The financial services industry is one of the consistent success stories of Ghana, attracting talent and investment both locally and internationally and posing robust growth year after year. Total assets of the banking industry grew on an annual basis by 46.2% to GHC 7,807 million as of January, 2014 compared with 38.1% growth for the same in 2013. As of January, 2014, net loans and advances had reached GHC 3,868.7 million recording an annual growth of 59.2% compared with growth of 37.6% in 2013.
Currently, Ghana has about 28 universal banks, 128 rural and community banks, 44 non-bank financial institutions and over 273 forex bureaux. Again, 17 insurance companies, 2 re-insurance companies and 35 insurance brokers. More so, 35 companies are listed Ghana Stock Exchange and 16 Ghana Stock Exchange stockbrokers.
The Chief Executive of Progeny Ventures, Dr Kofi Amoah, has called on Parliament and the Bank of Ghana to enact laws that limit commercial banks’ investment in treasury bills. That, he said, would help free up funds to support a fast-track private sector growth, create jobs and increase exports. Commercial banks’ interest rates currently average between 30 and 33 per cent, while that of microfinance companies range between 70 and 75 per cent per annum. However, bank depositors attract an average spread of between four and eight per cent on their deposits. The minister for Trade and Industries Hon. Ekwow Spio Garbrah has made a similar call to drive down high interest rates.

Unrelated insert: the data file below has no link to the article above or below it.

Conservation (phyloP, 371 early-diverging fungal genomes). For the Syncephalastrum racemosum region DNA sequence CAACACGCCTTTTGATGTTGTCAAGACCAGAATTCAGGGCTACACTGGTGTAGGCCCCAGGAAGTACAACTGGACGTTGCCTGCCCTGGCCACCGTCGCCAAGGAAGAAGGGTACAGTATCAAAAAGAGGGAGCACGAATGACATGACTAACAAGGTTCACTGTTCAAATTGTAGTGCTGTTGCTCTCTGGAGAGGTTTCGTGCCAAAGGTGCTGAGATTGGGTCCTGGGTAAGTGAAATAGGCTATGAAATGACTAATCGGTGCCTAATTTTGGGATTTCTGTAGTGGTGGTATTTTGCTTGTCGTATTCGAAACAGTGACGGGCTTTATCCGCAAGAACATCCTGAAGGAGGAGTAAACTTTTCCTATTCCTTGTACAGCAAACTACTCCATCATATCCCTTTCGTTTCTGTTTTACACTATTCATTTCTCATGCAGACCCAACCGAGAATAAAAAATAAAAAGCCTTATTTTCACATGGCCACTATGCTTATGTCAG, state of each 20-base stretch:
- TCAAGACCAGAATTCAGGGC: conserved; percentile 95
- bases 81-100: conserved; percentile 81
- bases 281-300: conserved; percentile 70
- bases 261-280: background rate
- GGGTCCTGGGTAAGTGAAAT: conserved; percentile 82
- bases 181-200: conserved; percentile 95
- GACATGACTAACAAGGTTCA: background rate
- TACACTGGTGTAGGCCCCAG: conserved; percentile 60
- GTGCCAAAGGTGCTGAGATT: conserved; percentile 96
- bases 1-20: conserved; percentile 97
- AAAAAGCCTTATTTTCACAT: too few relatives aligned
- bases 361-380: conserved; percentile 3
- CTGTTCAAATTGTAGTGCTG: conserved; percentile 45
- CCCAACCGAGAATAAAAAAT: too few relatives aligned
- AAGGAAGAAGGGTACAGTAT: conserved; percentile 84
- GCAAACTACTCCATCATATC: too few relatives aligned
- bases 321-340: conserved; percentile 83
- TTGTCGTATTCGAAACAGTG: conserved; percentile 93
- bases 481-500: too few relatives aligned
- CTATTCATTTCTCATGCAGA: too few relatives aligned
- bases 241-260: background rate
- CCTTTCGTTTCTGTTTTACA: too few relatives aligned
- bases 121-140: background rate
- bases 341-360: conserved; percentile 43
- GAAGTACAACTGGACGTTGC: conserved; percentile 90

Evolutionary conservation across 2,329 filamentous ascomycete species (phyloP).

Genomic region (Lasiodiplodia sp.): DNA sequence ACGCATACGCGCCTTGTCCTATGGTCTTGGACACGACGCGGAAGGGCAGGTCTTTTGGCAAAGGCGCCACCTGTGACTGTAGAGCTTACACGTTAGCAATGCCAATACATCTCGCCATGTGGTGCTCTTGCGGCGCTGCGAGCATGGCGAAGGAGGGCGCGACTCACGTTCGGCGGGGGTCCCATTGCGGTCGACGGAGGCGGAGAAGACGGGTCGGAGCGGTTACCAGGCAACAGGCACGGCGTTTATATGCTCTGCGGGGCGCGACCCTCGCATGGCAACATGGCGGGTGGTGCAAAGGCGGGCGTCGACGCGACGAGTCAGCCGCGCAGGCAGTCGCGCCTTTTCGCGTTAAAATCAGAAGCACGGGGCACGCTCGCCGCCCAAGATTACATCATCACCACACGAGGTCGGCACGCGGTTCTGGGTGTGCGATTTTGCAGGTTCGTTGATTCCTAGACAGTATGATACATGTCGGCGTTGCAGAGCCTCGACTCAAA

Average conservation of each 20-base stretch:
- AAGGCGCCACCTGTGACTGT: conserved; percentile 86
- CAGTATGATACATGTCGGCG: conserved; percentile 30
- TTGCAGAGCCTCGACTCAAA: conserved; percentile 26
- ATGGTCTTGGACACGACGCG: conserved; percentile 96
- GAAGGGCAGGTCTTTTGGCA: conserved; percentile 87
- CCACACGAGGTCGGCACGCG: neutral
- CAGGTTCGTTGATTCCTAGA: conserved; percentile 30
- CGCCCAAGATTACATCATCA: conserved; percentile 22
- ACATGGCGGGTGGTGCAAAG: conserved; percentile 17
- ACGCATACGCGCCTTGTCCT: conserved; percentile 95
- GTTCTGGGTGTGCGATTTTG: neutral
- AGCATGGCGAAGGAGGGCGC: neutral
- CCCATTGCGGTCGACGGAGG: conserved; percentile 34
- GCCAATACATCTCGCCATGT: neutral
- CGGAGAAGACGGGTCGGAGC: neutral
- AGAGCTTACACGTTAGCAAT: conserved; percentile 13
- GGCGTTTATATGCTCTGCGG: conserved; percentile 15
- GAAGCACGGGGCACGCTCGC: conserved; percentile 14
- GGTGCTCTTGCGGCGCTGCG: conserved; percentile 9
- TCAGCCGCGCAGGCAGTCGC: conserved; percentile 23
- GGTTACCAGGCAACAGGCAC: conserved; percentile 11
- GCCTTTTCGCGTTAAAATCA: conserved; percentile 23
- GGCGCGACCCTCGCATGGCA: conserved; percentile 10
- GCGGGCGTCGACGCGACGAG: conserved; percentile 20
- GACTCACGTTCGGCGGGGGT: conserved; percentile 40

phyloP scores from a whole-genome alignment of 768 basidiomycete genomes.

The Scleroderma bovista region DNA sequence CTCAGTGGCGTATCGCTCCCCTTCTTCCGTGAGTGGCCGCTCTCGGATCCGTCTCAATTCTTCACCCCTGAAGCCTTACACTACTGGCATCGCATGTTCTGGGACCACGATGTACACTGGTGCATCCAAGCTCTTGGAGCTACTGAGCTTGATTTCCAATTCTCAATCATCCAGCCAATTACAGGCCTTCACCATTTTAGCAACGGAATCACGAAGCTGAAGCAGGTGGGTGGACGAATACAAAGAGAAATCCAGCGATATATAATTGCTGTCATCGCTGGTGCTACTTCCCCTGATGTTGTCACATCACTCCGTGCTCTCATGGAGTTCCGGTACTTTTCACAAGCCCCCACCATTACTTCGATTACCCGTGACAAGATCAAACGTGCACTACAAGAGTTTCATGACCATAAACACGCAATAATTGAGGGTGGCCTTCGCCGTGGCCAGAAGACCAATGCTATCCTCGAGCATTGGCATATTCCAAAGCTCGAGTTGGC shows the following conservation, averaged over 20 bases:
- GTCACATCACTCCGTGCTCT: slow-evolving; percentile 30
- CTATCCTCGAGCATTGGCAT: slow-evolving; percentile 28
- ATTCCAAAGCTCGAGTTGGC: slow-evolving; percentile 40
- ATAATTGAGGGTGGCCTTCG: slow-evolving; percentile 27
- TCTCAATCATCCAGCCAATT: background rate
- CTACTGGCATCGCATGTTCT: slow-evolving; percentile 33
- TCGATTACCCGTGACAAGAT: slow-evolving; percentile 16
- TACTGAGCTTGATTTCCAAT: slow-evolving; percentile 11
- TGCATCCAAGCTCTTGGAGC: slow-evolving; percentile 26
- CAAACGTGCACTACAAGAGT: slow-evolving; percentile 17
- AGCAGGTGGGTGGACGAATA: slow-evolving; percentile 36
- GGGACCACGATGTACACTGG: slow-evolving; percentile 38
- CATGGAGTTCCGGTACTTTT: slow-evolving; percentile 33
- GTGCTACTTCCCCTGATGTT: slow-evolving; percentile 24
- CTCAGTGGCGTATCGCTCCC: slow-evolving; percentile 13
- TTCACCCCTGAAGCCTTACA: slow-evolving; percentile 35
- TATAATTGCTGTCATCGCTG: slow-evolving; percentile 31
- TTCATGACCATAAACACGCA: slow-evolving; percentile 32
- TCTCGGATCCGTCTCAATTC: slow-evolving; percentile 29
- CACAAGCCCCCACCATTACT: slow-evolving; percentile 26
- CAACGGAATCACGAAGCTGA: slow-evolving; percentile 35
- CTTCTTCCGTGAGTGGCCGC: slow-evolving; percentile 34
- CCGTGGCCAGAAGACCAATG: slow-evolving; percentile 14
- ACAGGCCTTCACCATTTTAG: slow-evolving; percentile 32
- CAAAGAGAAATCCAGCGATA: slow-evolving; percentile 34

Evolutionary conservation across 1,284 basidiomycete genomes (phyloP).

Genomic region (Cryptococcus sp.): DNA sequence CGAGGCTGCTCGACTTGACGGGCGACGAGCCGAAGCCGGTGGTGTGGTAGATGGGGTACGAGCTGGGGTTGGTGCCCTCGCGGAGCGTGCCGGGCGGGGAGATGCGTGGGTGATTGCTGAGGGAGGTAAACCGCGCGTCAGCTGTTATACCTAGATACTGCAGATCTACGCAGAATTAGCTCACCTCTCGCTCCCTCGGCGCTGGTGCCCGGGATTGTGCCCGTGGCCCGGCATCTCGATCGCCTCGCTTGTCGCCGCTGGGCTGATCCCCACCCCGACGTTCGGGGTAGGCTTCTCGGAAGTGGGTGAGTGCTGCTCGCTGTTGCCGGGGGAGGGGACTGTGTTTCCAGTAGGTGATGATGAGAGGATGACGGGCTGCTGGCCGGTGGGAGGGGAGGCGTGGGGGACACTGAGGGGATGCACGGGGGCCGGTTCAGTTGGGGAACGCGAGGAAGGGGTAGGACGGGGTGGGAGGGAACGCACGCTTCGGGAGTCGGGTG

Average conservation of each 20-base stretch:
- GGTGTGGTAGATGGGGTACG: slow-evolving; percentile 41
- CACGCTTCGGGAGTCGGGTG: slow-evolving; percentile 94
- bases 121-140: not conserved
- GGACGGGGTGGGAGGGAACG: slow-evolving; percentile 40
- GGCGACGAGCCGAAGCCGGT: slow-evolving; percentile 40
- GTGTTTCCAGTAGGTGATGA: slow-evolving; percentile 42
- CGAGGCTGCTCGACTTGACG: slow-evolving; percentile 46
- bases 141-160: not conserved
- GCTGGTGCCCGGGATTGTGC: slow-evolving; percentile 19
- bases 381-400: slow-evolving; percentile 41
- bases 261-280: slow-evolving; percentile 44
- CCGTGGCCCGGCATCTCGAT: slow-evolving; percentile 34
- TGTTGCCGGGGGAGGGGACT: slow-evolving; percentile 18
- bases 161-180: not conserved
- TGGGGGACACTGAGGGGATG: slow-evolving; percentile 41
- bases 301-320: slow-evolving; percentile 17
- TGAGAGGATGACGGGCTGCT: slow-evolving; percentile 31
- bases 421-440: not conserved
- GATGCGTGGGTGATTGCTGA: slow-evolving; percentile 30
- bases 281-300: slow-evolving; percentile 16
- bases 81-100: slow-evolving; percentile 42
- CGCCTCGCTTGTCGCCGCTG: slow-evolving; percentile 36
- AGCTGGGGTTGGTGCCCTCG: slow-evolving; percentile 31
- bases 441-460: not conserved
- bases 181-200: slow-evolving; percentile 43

I vehemently support the call by Dr. Kofi Amoah, Hon. Ekwow Spio Garbrah and the many experts calling for interest rate decline. Ghana has about twenty-eight universal banks; some are foreign owned others locally owned. It is no secret that the foreign banks rub shoulders against local banks because of their capital and assets. Recent report by the Central Bank reviewed that, Ecobank is the biggest bank in Ghana in terms of assets and profits.
COST OF CREDIT
Ghana as a sovereign state manages her own monetary and fiscal policy geared toward prudent economic management. Interest-rate targets are a vital tool of monetary policy and are taken into account when dealing with variables like investment , inflation , and unemployment . Monetary authority is an institution that manages a state’s currency , money supply , and interest rates and in Ghana’s case, the monetary policy committee chaired by Central Bank governor set monetary policies to control money supply, inflation, exchange rate among others. MPC also uses reserve requirement to control money supply in an economy.
The reserve requirement is a central bank regulation employed by most, but not all, of the world’s central banks, that sets the minimum fraction of customer deposits and notes that each commercial bank must hold as reserves (rather than lend out). These required reserves are normally in the form of deposits made with a central bank, or cash stored physically in the bank vault . The table below shows interest rates of some selected countries.
SUMMARY OF OTHER CENTRAL BANKS’ INTEREST RATES
|United States||0.250 %|
|Great Britain||0.500 %|
|South Africa||5.750 %|
Again, this table below shows current Treasury Bill rates.
Monday 25th May, 2015 To Friday 29th May, 2015
|91 – Day||25.1502%|
|182 – Day||25.8928%|
|1 – Yr Note||22.5000%|
|2 – Yr Fixed Rate Note||23.0000%|
|3 – Yr Fixed Rate Bond||23.4700%|